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Padres fans keep the faith during All-Star festivities

The casual, relaxed San Diego sports fan is a myth.

87th MLB All-Star Game Photo by Sean M. Haffey/Getty Images

If you’ve ever read an article about San Diego sports fans, you know there’s a certain reputation we carry in the media. We’re relaxed. In it for a beer and a hot dog. Easily distracted by the beach. If there’s a way to say we have no passion, some writer has used it to meet his word count. But what I’ve seen during this All-Star Week dispels that myth entirely. Padres fans turned out in force for every event, and they made their presence known.

I’ve had the good fortune to see the Friar fanbase at their best plenty of times before. I got to see most of the 1998 postseason in person. When game four of the NLCS opened and the Padres were poised to sweep the Braves, the crew at Jack Murphy Stadium started it the way they started every game that season, with Republica’s Ready to Go. But if you hadn’t been to the ballpark all season, you wouldn’t know it, because the minute the song started, the crowd erupted in a roar so loud it drowned out everything else and shook the stadium from the highest light to the bottom of the foundation. And then there was the end of the World Series, when the fans, despite suffering a sweep, refused to leave the stadium until Bruce Bochy came out of the clubhouse for one more round of applause.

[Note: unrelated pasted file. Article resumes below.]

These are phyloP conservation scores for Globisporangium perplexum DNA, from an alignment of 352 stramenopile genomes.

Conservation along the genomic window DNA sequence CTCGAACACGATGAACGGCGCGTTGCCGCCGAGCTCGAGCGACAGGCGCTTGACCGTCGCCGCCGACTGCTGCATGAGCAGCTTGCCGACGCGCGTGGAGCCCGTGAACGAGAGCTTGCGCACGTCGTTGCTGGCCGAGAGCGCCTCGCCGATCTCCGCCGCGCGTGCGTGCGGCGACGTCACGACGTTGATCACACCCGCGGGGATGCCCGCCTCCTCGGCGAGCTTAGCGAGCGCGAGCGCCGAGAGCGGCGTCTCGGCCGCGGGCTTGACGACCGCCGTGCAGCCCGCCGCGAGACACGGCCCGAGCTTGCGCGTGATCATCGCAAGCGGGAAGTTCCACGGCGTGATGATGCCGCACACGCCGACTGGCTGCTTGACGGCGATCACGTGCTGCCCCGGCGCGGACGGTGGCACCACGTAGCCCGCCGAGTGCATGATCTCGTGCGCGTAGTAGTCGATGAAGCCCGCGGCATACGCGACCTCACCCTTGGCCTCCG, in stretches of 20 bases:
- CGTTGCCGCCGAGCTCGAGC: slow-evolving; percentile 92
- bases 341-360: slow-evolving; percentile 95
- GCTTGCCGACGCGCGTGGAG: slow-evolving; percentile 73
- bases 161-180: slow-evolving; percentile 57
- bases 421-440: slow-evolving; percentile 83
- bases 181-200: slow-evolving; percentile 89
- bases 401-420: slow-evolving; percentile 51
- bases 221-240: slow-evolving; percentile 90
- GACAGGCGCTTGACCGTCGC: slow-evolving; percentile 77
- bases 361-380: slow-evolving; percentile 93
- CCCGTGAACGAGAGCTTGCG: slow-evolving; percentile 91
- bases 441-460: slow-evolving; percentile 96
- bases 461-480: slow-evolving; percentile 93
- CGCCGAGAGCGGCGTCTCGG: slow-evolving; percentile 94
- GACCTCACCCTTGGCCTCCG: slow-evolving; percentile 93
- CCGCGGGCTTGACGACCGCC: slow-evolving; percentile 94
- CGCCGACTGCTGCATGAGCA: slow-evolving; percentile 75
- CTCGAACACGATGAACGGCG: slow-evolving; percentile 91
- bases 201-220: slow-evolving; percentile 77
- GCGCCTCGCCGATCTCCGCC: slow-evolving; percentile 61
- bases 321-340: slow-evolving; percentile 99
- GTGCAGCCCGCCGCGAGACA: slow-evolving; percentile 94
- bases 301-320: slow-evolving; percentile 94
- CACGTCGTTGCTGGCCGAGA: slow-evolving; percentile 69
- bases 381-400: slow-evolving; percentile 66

But even in the lesser moments, you could see the Padres fans shine. Every time AC/DC came on the PA system and Trevor Hoffman started his jog in from the bullpen, you could feel the love from the crowd. It was so impressive, and the response so great, it set the standard for all others.

San Diegans haven’t had much to cheer for since Hoffman retired, and the myths about their devotion (or lack thereof) have only grown since. But what I saw the last few days was a reminder of the glory days. It was tentative at first, with Hunter Renfroe drawing big cheers from a less-than-sellout crowd at the Futures Game. Later that evening, Hoffman was greeted with a healthy roar during the Celebrity Softball Game.

Monday night is when the Friar Faithful really started making their presence known. When rookie Dodger Corey Seager was introduced at the Home Run Derby, he was booed like fans mistook him for his human garbage teammate. But that was nothing compared to when Wil Myers was introduced. The crowd did something everyone wants to do at the Home Run Derby and silenced Chris Berman.

And then there was Tuesday’s main event. It’s no surprise that Padres representatives Andy Green, Wil Myers, and Drew Pomeranz got healthy cheers. Likewise, no one was shocked to hear players from the Dodgers and Giants booed. But despite their casual rep, fans let out hearty cheers for players with local connections like Kris Bryant and Stephen Strasburg. Fernando Rodney, who spent only half a season in town, was applauded like he still wore the brown and yellow.

Beloved Padres were also honored in the pregame ceremonies, and Hoffman joined fellow Padre Hall of Famer Randy Jones, which was special enough. The crowd knew they were in the presence of legends, and they responded accordingly. The most emotional moment came when Dick Enberg introduced the new award for the National League batting champion, named for Tony Gwynn and bearing a replica of the statue that sits in the Park at the Park. A chant rose up from the stands, one that hadn’t been heard at Petco in years. “TO-NY! TO-NY! TO-NY! TO-NY!” It was everything a Padres game used to be, and everything it could be again.

Padres fans are here, and they care, and they will make themselves heard. All you have to do is give them a reason to cheer.